this is me and caryn (behind the lens) near the harbor.
this is the harbor (plymouth, massachusetts).
‘in the loop‘ bags
are just the right size
more than yarn.
i used two of mine
to lug all the
for styling 6 new patterns
at a photo shoot
with shutterbug caryn
this past week.
maybe now i’ll have to buy more yarn to get more bags.
what’s a knittin’ girl to do?
you lean way back
in a kitchen chair until
there are only two of its legs
left on the ground?
then you tilt
just a tiny bit farther
and you almost fall,
but at the very last second
you catch yourself?
an awful lot
when malabrigo’s gruesa did not want to be what i wanted it to be: popcorn break!
once upon a time
there was a little town in south america.
legend has it (and was recently retold at stitches east) that it was a very little town
so small, in fact, that only one family lived there,
and this family makes yarn.
soft as butter, gliding across the needles yarn.
so, if i’ve got this right, the patriarch of the family takes a trip.
he travels from the little town that is home
to another small town quite far from their home.
once there, he is moved by the multitude of greys
in the rocky coast,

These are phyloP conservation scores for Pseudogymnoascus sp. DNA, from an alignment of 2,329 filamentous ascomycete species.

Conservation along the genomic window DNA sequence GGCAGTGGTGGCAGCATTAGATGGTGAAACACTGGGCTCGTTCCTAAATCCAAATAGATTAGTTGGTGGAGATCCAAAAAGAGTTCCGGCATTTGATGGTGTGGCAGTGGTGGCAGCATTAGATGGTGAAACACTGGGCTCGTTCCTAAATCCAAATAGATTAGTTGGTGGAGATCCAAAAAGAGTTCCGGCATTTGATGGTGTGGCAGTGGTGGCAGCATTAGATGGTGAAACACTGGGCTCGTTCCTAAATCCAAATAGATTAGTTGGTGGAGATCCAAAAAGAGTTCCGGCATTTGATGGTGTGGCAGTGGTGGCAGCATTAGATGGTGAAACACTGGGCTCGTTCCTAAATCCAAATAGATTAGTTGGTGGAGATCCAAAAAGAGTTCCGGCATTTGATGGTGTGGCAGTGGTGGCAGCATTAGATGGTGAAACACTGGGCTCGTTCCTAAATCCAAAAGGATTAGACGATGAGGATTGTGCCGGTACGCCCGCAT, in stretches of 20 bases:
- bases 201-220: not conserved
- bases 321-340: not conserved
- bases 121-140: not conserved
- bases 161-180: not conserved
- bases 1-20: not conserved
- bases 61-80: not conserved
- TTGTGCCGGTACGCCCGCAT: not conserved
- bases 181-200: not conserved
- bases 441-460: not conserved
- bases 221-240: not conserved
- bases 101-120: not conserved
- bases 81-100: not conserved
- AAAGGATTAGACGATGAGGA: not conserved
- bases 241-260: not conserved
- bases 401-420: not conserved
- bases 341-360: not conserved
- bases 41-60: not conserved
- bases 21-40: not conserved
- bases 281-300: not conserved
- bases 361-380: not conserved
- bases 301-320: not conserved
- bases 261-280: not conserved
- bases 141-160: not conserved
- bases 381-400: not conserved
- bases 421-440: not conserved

and the weathered shingles.
(he also later told me himself
how the lobster left a very favorable impression.)
with these travel memories fresh in his mind
he returned home and created a brand new colorway for his family’s beautiful yarns.
(the new color has absolutely nothing to do with the lobster.
i just threw that in there because it’s true and it’s fun.)
fast forward to recently
when antonio and i exchanged a few notes
about him sending me a skein or two of his lovely silky merino yarn.
i asked him to surprise me with the color.
and he certainly did.
for when the fiber arrived in the post, all the way
from him in uruguay to me in massachusetts,
& i reached for the label to see its name
imagine my delight when i
found printed there:
‘cape cod gray’.
the house i grew up in and am living in once again
sits barely 45 minutes from this seaside new england town that inspired the colorway,
and as far as i know, (thank you malabrigo) the yarn and i live happily ever after…
i am, admittedly, a process knitter.
i am also a recovering perfectionist, so there it is.
in that vein of things,
here is the beginning to now of the ‘rib and button scarf‘.
it is a far from flaw-free process,
but since i aim to ‘recover’ from my perfectionistic bent,
i think i must accept the process, blemishes and all…
so this (radio city music hall):
(note how very unblocked and quite wrinkled it is
from me carrying it all about
to knit it here and there as i went along)